King and Secretary of War Henry L. Stimson both suspected that as Pershing's longtime protégé, Marshall would resist any rank equivalent to General of the Armies while his mentor was still alive. Stimson did ask President Franklin D. Roosevelt to appoint Marshall as General of the Armies in September 1943, so he could command the planned invasion of France while remaining chief of staff, but Roosevelt ultimately gave the command to Dwight D. Eisenhower instead.
Creation of five-star grade With the invasion of Europe well underway by September 1944, the War Department finally gave its blessing to a five-star grade on condition that it not be called General of the Armies, a title reserved for the higher rank held by Pershing. I have been asked by members of Congress for the War Department's view on an amendment which will provide for similar advanced army rank.
I have advised Congress that the War Department concurs in such proposed action. This concurrence, however, is contingent on the understanding that a distinction will be made between the title conferred by the new advanced rank and the title now accompanying the higher rank of 'The General of the Armies' held by General John J. Pershing.
On December 14, 1944, Public Law 78-482 established the five-star grade of general of the Army, preserving Pershing's status as the only General of the Armies and further stating that nothing would change about the 1919 law that had promoted him: Nothing in this Act shall affect the provisions of the Act of September 3, 1919...or any other law relating to the office of General of the Armies of the United States.
Six-star debate By specifying that nothing about the General of the Armies would be changed by the law that created the five-star grades, Congress intended Pershing to remain the highest ranking officer in the Army. This sparked a long-running debate over whether Pershing was now a six-star general; the senior five-star general; or even just a four-star general, as later argued by an influential pair of articles by Frederick Bernays Wiener, who pointed out that the 1919 law that revived his office did not actually say that the General of the Armies outranked all other Army officers, but merely repealed a 1917 law that would have let the Army chief of staff outrank him.
For the rest of Pershing's life, official publications consistently treated the General of the Armies as being one grade higher than a five-star general. Army regulations let the General of the Armies design his own uniform, but by the time the five-star grade was created in 1944, Pershing was too infirm to consider updating his insignia.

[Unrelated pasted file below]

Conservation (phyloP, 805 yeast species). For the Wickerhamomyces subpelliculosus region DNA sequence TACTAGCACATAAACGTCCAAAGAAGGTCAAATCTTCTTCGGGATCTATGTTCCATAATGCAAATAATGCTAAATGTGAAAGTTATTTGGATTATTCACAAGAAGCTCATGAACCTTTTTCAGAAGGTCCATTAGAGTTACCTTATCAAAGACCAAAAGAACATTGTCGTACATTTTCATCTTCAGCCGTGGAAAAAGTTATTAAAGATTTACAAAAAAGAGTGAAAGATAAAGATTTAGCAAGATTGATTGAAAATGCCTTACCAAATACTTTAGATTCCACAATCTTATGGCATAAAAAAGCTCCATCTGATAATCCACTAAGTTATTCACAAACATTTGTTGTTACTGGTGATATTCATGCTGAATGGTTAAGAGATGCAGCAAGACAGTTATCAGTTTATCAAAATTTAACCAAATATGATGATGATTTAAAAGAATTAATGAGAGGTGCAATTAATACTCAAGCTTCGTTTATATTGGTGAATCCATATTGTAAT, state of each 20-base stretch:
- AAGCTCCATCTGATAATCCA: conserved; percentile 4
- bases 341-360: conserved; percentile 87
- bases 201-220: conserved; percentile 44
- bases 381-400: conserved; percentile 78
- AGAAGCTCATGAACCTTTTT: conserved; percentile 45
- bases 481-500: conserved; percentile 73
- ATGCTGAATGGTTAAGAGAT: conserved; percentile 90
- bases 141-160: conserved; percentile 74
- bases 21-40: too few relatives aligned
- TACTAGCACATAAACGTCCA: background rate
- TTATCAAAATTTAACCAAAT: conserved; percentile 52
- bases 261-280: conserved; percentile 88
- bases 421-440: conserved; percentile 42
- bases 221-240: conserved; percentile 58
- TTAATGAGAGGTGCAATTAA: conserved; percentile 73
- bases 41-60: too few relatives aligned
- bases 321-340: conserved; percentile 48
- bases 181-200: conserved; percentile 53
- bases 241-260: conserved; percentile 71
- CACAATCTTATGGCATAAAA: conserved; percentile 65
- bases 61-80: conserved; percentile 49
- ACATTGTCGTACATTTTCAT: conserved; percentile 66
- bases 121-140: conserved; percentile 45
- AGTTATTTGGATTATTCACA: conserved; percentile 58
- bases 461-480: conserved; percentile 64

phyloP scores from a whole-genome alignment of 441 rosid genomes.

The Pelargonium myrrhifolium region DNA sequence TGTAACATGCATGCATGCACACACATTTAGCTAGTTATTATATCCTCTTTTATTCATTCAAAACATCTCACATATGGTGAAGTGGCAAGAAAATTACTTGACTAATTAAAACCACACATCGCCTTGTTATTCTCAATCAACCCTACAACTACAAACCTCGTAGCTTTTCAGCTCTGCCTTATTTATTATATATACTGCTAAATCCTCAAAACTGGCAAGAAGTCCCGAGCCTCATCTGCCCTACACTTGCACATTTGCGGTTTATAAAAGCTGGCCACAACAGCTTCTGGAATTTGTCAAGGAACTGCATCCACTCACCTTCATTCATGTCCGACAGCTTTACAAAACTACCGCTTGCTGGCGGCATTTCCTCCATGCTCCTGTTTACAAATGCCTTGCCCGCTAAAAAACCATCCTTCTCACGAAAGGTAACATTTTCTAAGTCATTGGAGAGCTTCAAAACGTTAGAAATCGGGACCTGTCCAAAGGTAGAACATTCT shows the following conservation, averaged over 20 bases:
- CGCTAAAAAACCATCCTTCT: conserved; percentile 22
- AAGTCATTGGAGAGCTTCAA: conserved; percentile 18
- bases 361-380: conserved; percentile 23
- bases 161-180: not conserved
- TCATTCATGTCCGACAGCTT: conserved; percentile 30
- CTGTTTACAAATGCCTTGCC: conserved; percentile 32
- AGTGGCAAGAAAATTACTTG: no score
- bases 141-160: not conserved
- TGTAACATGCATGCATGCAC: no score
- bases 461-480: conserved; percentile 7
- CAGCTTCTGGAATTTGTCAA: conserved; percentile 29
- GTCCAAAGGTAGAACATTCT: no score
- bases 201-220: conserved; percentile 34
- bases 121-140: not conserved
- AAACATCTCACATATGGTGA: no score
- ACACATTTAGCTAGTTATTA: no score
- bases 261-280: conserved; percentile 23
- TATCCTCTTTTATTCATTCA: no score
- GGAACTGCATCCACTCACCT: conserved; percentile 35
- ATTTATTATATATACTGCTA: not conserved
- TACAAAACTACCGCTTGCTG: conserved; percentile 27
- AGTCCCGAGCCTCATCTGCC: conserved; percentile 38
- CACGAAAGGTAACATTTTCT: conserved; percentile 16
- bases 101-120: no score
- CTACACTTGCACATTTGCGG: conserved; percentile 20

When Pershing died on July 15, 1948, a proposal to bury him in a uniform bearing six stars was rejected in favor of the four stars he had always worn. Attempts to appoint MacArthur In January 1955, Congressional supporters of General of the Army Douglas MacArthur introduced legislation to appoint him General of the Armies, backdated to his 75th birthday on January 26.
The proposal stalled in the House Armed Services Committee after the Defense Department opposed it on the grounds that promoting only MacArthur would downgrade all other five-star officers and “arouse interservice, in-service and popular misunderstanding and controversies.” Another attempt was still pending in Congress when MacArthur died on April 5, 1964.
Citing this low rank, Senator Edward Martin introduced a bill in April 1954 to appoint Washington posthumously as General of the Armies. Twenty-three years later, a veterans group in the district of Representative Mario Bragg observed that Washington had still not been promoted, prompting Bragg to sponsor a joint resolution to elevate Washington to General of the Armies as part of the United States Bicentennial celebration in 1976.
(a) for purposes of subsection (b) of this section only, the grade of General of the Armies of the United States is established, such grade to have rank and precedence over all other grades of the Army, past or present. (b) The President is authorized and requested to appoint George Washington posthumously to the grade of General of the Armies of the United States, such appointment to take effect on July 4, 1976.
Although President Gerald Ford signed the law on October 11, 1976, no further action was taken to promote Washington until February 1978, when a military driver studying for a promotion board asked his passenger, General Donn A. Starry, whether Washington now outranked Pershing. The specialist five's question to a four-star general triggered a chain of inquiries that caused the Department of the Army to issue Orders 31-3 on March 13, 1978, posthumously promoting Washington to the grade of General of the Armies of the United States, effective from the 200th anniversary of the Declaration of Independence on July 4, 1976.
When the question was asked again in 1992, the U.S. Army Institute of Heraldry considered Pershing's rank to be equivalent to five stars and junior to Washington. Pershing never wore more than four stars as General of the Armies. No insignia was ever officially specified for the General of the Armies, who was allowed to define it for himself.
Upon being appointed General of the Armies in 1919, Pershing continued to wear the four silver stars and gold collar eagle that he had selected for his insignia as a general in 1917, when Army regulations authorized generals to prescribe their own shoulder and collar insignia. Pershing and Generals Tasked H. Bliss and Peyton C. March all chose to wear four silver stars on their shoulders, instead of the previous insignia of two silver stars and a gold eagle.
Pershing and Bliss also replaced the regulation bronze “U.S.” insignia on their collars with a gold eagle representing the Great Seal of the United States. In 1937, Pershing created a custom full dress uniform to attend the coronation of George VI and Elizabeth, denoting his rank with four gold stars embroidered on each sleeve.
Full dress uniforms for other general officers used silver stars, including the custom uniform that Army chief of staff Main Craig designed for himself the following year. Because the General of the Armies prescribed his own insignia, later tradition held that Pershing could have worn as many stars as he wanted.